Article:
The European Rosetta mission arrived at Comet 67P/Churyumov-Gerasimenko in August 2014 after a 10-year journey through space. Three months later, the Philae robotic lander touched down on the comet – the first probe to do so in the history of mankind. It was a fantastic scientific adventure and an exceptional spaceflight project.
The German Aerospace Center (Deutsches Zentrum für Luft- und Raumfahrt; DLR), in collaboration with the Museum of Natural History in Berlin and the Max Planck Society, took more than 700.000 visitors between August 2016 and January 2017 on an impressive journey to the origins of the Solar System.
Comets - hairy stars! They come from the depths of the Solar System - most from regions far beyond the planets. Comets are unusual, spectacular and enigmatic celestial bodies that visit us occasionally. They are black lumps of ice and dust and as old as the Solar System itself.
Comets are the key to learning about the origin of our cosmic neighbourhood - and hence the Earth as well. Billions of comets inhabit the edge of the Solar System. Primordial material, almost unchanged for four and a half billion years.
What characteristics do these bodies have? What are they made of? How do they become active? Did the water in Earth’s oceans come here as cometary ice? Are the molecules present in the dust and ice of comets the original building blocks of life on Earth?
The European Rosetta comet mission was sent on a long journey to Comet 67P/Churyumov-Gerasimenko in 2004 to find answers to these and many other questions. It reached its destination in August 2014, embarking on a compelling adventure of scientific discovery.
The special exhibition 'COMETS – The Rosetta mission: A journey to the origins of the Solar System' has been the main attraction at the Museum für Naturkunde in Berlin for the last six months. Conceived and prepared by the German Aerospace Center (Deutsches Zentrum für Luft- und Raumfahrt; DLR) in cooperation with the world-famous Berlin museum and the Max Planck Society, the exhibition ended on 26 January 2017.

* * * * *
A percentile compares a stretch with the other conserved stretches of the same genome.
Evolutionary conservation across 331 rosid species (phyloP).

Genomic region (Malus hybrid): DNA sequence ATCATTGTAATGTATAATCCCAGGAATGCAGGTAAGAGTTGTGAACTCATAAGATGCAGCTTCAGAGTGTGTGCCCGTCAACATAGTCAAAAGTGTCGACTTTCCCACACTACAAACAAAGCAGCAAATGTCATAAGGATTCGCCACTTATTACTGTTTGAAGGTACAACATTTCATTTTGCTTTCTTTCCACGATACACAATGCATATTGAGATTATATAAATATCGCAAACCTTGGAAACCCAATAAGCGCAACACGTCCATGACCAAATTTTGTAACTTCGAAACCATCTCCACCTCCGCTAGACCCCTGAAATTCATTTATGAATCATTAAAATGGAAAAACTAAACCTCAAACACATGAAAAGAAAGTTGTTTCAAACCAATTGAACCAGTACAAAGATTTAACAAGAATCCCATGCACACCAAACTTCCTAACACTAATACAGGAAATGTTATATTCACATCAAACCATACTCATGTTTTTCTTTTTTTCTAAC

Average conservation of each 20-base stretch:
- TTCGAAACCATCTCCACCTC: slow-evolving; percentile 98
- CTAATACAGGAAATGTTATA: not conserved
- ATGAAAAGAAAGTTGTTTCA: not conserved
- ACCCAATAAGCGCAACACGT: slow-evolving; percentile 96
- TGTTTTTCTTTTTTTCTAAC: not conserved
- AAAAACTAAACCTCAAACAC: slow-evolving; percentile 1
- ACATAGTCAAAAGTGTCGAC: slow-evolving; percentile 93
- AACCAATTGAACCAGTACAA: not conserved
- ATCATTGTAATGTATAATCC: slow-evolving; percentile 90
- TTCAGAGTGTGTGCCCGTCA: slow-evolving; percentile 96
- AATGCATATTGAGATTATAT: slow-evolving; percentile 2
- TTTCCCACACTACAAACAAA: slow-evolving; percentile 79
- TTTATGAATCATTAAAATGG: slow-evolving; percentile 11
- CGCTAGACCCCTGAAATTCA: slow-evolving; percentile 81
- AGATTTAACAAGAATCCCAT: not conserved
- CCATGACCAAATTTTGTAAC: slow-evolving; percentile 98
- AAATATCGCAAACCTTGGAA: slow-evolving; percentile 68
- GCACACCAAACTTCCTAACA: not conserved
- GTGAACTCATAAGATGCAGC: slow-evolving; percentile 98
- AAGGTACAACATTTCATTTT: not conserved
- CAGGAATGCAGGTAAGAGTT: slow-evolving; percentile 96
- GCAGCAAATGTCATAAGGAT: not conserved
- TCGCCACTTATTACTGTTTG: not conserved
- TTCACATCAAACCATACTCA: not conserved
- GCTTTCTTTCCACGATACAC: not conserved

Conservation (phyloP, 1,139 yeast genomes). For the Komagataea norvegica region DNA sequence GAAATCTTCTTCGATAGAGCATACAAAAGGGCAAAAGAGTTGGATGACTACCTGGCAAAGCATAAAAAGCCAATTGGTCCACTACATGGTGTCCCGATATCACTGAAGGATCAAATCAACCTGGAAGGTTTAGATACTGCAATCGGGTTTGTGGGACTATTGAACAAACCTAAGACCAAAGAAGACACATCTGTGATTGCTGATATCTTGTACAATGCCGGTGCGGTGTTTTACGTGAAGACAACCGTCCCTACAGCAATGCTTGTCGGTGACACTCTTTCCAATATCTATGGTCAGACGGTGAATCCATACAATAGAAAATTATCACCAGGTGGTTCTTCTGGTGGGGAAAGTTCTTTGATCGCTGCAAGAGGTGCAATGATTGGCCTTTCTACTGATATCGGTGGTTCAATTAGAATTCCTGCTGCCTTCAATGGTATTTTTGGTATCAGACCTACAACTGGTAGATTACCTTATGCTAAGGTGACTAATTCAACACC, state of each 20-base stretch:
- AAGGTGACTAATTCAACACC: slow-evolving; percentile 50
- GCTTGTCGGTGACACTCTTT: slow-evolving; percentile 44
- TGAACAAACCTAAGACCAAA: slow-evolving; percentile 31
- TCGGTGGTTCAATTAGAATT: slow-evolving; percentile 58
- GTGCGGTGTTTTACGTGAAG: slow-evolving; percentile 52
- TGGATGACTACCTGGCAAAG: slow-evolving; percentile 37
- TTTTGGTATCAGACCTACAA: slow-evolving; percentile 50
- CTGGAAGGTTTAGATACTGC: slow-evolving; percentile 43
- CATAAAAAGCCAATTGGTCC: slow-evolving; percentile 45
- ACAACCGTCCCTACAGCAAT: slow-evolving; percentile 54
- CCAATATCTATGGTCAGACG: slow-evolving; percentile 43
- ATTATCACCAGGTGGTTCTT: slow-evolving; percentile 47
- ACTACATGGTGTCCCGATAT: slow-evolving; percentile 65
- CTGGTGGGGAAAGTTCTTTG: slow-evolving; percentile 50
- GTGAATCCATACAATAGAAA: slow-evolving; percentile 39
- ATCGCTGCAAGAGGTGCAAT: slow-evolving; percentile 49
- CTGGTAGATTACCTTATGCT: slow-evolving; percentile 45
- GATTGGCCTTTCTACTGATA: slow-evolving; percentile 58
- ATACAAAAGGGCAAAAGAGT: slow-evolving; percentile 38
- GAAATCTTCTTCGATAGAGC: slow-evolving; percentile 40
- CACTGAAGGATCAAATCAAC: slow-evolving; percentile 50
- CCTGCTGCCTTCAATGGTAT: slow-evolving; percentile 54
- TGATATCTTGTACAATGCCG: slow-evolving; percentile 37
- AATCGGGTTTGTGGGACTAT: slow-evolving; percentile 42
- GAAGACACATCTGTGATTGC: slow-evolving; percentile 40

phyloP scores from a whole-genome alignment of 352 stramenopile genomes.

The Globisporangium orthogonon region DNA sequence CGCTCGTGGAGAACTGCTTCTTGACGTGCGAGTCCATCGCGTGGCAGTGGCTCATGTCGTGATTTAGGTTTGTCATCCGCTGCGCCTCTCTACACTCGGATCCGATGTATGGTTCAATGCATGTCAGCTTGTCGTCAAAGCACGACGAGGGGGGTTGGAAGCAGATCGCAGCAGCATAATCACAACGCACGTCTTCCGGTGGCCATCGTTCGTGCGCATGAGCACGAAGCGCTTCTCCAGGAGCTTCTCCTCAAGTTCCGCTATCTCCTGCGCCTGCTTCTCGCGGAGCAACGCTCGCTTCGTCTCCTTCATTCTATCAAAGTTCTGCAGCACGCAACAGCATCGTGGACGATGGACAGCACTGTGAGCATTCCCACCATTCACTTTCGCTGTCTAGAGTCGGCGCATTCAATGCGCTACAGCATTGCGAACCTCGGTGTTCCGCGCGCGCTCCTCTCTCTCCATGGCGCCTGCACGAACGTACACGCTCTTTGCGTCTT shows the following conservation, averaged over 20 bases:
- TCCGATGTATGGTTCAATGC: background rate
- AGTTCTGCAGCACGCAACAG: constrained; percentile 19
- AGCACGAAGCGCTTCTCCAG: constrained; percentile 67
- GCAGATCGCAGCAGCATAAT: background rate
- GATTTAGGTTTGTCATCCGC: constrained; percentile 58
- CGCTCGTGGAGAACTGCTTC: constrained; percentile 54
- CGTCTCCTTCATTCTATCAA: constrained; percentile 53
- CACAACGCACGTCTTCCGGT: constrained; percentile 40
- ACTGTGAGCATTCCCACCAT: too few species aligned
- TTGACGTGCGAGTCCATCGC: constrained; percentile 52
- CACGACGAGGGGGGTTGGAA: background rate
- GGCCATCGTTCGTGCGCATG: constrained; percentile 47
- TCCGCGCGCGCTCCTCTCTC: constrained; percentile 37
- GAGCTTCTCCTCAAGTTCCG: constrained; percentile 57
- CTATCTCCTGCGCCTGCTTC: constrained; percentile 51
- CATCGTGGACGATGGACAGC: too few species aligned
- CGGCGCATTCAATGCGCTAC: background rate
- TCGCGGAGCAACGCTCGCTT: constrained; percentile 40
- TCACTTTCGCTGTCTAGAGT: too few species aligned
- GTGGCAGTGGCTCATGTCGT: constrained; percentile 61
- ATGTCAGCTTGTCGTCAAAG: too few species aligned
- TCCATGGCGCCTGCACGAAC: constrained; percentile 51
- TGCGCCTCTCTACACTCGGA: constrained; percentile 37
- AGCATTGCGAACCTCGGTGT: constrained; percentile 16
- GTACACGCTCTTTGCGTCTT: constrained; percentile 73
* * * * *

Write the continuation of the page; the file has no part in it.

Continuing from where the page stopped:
The Rosetta mission reached the end of its observation phase in late September when the orbiter touched down spectacularly on the surface of Comet 67P/Churyumov-Gersimenko. By then, it had spent 4595 days in space, and had travelled 7.9 billion kilometres, performed a total of six fly-bys past Earth, Mars and two asteroids and accompanied Comet 67P during its journey through the Solar System on a mission lasting more than two years.
The Philae landing craft touched down on comet on 12 November 2014. It has now been found: it is not located at the convenient site originally selected for its landing, but rather – following a series of three bounces – in a grim and dark environment.
It's hard to say what surprised scientists and engineers the most during the Rosetta mission: the unusual form of Comet 67P/Churyumov-Gerasimenko that earned it the nickname 'Rubber Duck'? The bizarre, unexpectedly varied landscape with fissures, terraces, crevasses, steep cliffs and even dune-like structures?